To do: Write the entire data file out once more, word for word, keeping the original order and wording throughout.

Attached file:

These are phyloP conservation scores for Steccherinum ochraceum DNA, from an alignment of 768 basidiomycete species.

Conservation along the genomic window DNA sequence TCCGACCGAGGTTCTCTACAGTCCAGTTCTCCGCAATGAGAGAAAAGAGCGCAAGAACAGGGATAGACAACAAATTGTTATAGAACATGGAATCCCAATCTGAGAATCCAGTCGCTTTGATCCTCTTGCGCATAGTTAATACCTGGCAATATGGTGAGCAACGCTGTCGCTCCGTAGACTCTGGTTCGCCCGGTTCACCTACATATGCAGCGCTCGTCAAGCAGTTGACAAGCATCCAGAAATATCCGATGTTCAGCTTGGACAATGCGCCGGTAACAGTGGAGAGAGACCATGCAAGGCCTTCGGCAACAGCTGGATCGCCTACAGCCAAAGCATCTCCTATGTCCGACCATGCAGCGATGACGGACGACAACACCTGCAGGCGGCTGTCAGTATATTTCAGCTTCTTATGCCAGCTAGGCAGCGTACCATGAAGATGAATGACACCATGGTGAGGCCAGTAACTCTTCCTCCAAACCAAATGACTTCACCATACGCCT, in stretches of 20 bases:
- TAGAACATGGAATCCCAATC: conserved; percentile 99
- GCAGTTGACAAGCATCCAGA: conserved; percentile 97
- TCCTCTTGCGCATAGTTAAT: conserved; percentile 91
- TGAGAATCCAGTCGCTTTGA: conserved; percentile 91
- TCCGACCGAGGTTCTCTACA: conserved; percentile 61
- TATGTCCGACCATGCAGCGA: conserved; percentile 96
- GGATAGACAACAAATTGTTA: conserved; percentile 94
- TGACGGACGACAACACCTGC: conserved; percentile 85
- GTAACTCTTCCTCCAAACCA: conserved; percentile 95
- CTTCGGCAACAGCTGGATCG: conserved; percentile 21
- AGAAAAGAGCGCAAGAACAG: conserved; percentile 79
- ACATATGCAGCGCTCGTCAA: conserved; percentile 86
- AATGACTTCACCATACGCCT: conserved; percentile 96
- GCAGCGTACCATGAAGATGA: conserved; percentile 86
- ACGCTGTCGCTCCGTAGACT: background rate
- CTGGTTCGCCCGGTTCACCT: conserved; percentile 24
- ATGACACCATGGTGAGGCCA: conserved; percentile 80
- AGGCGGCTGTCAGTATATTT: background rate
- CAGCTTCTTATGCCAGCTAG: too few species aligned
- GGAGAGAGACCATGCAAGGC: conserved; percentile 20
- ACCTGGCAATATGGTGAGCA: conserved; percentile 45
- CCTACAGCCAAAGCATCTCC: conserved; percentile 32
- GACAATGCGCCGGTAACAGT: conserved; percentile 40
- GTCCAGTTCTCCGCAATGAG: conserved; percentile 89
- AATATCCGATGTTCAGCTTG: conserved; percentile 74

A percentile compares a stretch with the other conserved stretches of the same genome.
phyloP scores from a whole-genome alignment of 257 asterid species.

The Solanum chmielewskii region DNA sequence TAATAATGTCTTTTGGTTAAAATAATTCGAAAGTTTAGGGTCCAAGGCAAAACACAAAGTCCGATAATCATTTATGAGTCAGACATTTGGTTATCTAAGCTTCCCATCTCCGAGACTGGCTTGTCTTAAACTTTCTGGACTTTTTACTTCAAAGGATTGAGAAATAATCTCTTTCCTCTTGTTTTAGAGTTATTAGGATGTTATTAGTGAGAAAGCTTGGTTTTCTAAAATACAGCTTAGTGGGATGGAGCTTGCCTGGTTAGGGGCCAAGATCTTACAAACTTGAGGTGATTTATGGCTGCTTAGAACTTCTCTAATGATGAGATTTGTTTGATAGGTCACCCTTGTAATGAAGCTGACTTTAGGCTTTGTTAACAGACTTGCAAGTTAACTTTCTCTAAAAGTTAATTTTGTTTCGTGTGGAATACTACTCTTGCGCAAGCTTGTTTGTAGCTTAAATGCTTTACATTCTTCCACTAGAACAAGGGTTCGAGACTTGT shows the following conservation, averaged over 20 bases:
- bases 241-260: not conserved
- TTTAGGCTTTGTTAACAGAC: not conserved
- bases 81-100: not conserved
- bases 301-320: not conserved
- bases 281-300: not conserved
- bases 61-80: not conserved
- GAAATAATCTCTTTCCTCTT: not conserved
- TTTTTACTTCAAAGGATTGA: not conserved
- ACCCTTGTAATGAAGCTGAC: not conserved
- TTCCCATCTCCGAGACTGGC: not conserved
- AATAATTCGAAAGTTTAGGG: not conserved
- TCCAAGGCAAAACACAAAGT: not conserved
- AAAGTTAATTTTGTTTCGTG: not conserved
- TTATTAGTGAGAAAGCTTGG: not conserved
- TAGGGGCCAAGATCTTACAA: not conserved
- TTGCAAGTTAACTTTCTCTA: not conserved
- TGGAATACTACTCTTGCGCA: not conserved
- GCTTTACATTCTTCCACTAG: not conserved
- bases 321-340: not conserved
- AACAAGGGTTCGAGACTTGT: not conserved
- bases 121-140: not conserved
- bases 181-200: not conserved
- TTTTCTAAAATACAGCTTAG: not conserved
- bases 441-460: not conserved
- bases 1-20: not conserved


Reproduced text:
These are phyloP conservation scores for Steccherinum ochraceum DNA, from an alignment of 768 basidiomycete species.

Conservation along the genomic window DNA sequence TCCGACCGAGGTTCTCTACAGTCCAGTTCTCCGCAATGAGAGAAAAGAGCGCAAGAACAGGGATAGACAACAAATTGTTATAGAACATGGAATCCCAATCTGAGAATCCAGTCGCTTTGATCCTCTTGCGCATAGTTAATACCTGGCAATATGGTGAGCAACGCTGTCGCTCCGTAGACTCTGGTTCGCCCGGTTCACCTACATATGCAGCGCTCGTCAAGCAGTTGACAAGCATCCAGAAATATCCGATGTTCAGCTTGGACAATGCGCCGGTAACAGTGGAGAGAGACCATGCAAGGCCTTCGGCAACAGCTGGATCGCCTACAGCCAAAGCATCTCCTATGTCCGACCATGCAGCGATGACGGACGACAACACCTGCAGGCGGCTGTCAGTATATTTCAGCTTCTTATGCCAGCTAGGCAGCGTACCATGAAGATGAATGACACCATGGTGAGGCCAGTAACTCTTCCTCCAAACCAAATGACTTCACCATACGCCT, in stretches of 20 bases:
- TAGAACATGGAATCCCAATC: conserved; percentile 99
- GCAGTTGACAAGCATCCAGA: conserved; percentile 97
- TCCTCTTGCGCATAGTTAAT: conserved; percentile 91
- TGAGAATCCAGTCGCTTTGA: conserved; percentile 91
- TCCGACCGAGGTTCTCTACA: conserved; percentile 61
- TATGTCCGACCATGCAGCGA: conserved; percentile 96
- GGATAGACAACAAATTGTTA: conserved; percentile 94
- TGACGGACGACAACACCTGC: conserved; percentile 85
- GTAACTCTTCCTCCAAACCA: conserved; percentile 95
- CTTCGGCAACAGCTGGATCG: conserved; percentile 21
- AGAAAAGAGCGCAAGAACAG: conserved; percentile 79
- ACATATGCAGCGCTCGTCAA: conserved; percentile 86
- AATGACTTCACCATACGCCT: conserved; percentile 96
- GCAGCGTACCATGAAGATGA: conserved; percentile 86
- ACGCTGTCGCTCCGTAGACT: background rate
- CTGGTTCGCCCGGTTCACCT: conserved; percentile 24
- ATGACACCATGGTGAGGCCA: conserved; percentile 80
- AGGCGGCTGTCAGTATATTT: background rate
- CAGCTTCTTATGCCAGCTAG: too few species aligned
- GGAGAGAGACCATGCAAGGC: conserved; percentile 20
- ACCTGGCAATATGGTGAGCA: conserved; percentile 45
- CCTACAGCCAAAGCATCTCC: conserved; percentile 32
- GACAATGCGCCGGTAACAGT: conserved; percentile 40
- GTCCAGTTCTCCGCAATGAG: conserved; percentile 89
- AATATCCGATGTTCAGCTTG: conserved; percentile 74

A percentile compares a stretch with the other conserved stretches of the same genome.
phyloP scores from a whole-genome alignment of 257 asterid species.

The Solanum chmielewskii region DNA sequence TAATAATGTCTTTTGGTTAAAATAATTCGAAAGTTTAGGGTCCAAGGCAAAACACAAAGTCCGATAATCATTTATGAGTCAGACATTTGGTTATCTAAGCTTCCCATCTCCGAGACTGGCTTGTCTTAAACTTTCTGGACTTTTTACTTCAAAGGATTGAGAAATAATCTCTTTCCTCTTGTTTTAGAGTTATTAGGATGTTATTAGTGAGAAAGCTTGGTTTTCTAAAATACAGCTTAGTGGGATGGAGCTTGCCTGGTTAGGGGCCAAGATCTTACAAACTTGAGGTGATTTATGGCTGCTTAGAACTTCTCTAATGATGAGATTTGTTTGATAGGTCACCCTTGTAATGAAGCTGACTTTAGGCTTTGTTAACAGACTTGCAAGTTAACTTTCTCTAAAAGTTAATTTTGTTTCGTGTGGAATACTACTCTTGCGCAAGCTTGTTTGTAGCTTAAATGCTTTACATTCTTCCACTAGAACAAGGGTTCGAGACTTGT shows the following conservation, averaged over 20 bases:
- bases 241-260: not conserved
- TTTAGGCTTTGTTAACAGAC: not conserved
- bases 81-100: not conserved
- bases 301-320: not conserved
- bases 281-300: not conserved
- bases 61-80: not conserved
- GAAATAATCTCTTTCCTCTT: not conserved
- TTTTTACTTCAAAGGATTGA: not conserved
- ACCCTTGTAATGAAGCTGAC: not conserved
- TTCCCATCTCCGAGACTGGC: not conserved
- AATAATTCGAAAGTTTAGGG: not conserved
- TCCAAGGCAAAACACAAAGT: not conserved
- AAAGTTAATTTTGTTTCGTG: not conserved
- TTATTAGTGAGAAAGCTTGG: not conserved
- TAGGGGCCAAGATCTTACAA: not conserved
- TTGCAAGTTAACTTTCTCTA: not conserved
- TGGAATACTACTCTTGCGCA: not conserved
- GCTTTACATTCTTCCACTAG: not conserved
- bases 321-340: not conserved
- AACAAGGGTTCGAGACTTGT: not conserved
- bases 121-140: not conserved
- bases 181-200: not conserved
- TTTTCTAAAATACAGCTTAG: not conserved
- bases 441-460: not conserved
- bases 1-20: not conserved